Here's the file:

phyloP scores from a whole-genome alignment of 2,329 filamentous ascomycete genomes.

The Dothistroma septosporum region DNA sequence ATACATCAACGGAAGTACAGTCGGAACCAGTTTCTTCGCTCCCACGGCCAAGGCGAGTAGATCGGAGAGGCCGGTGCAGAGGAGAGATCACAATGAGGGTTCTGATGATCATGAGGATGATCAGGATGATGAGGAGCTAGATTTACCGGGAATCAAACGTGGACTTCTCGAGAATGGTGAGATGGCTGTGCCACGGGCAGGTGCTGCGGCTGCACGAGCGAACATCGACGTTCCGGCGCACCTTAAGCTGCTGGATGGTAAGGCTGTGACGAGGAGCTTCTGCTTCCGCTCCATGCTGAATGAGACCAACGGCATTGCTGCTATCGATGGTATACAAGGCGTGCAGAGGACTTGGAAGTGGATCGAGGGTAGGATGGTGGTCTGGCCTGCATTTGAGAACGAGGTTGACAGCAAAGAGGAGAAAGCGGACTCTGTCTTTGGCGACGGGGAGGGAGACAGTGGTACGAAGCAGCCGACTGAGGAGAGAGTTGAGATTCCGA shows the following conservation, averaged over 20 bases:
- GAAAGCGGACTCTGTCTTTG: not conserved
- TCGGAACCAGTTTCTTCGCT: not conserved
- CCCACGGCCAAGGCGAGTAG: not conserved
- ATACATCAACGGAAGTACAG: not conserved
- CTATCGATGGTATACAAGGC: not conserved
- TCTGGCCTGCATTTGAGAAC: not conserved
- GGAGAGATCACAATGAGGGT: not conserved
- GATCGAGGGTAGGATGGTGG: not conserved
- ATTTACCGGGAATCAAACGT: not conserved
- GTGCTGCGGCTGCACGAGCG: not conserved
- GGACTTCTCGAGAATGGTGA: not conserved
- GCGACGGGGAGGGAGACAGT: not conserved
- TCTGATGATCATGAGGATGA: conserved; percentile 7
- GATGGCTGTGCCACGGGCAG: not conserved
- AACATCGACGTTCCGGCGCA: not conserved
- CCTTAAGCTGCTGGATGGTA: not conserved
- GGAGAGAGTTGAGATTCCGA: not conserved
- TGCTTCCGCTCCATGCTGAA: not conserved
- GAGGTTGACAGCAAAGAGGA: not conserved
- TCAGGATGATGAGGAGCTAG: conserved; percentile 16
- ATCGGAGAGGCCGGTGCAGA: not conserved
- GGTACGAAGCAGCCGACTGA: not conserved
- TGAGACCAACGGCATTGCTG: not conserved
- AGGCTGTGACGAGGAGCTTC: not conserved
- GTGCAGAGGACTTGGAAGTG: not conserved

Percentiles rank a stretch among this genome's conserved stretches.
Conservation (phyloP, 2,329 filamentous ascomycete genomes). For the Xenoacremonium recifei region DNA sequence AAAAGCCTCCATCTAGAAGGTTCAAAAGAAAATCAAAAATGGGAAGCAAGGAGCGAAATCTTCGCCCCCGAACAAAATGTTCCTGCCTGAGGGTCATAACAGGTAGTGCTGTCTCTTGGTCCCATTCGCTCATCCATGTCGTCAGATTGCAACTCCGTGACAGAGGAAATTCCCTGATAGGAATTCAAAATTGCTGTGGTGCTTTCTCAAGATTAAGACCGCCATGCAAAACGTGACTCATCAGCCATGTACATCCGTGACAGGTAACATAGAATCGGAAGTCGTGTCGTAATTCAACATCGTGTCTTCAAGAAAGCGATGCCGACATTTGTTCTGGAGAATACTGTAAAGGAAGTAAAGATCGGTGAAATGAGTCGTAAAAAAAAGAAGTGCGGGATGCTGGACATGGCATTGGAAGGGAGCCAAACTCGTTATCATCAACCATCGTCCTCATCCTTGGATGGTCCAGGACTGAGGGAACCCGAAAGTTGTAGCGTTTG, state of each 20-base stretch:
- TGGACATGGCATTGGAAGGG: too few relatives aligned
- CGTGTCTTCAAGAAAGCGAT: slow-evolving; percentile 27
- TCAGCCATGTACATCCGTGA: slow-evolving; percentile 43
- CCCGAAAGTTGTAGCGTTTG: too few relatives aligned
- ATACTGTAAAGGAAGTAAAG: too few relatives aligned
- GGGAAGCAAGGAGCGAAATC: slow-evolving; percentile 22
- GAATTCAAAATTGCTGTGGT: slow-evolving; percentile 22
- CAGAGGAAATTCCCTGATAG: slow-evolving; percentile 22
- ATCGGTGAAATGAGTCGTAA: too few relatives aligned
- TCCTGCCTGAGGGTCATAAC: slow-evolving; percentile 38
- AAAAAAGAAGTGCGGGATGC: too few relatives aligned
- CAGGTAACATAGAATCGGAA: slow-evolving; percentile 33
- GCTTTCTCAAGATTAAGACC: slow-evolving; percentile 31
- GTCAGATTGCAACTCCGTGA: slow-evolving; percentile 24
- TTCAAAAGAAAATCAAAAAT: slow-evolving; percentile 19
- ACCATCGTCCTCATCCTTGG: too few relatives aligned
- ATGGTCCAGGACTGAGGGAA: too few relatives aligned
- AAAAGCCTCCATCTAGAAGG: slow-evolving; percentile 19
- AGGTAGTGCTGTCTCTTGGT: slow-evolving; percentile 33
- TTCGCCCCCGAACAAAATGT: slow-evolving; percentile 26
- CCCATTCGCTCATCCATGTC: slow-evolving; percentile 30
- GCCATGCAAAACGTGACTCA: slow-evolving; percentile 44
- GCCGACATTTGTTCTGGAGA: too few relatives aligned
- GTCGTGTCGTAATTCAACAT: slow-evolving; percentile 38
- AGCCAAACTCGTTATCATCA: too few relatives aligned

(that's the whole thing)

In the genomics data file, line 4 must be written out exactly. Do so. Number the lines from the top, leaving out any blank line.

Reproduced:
- TCGGAACCAGTTTCTTCGCT: not conserved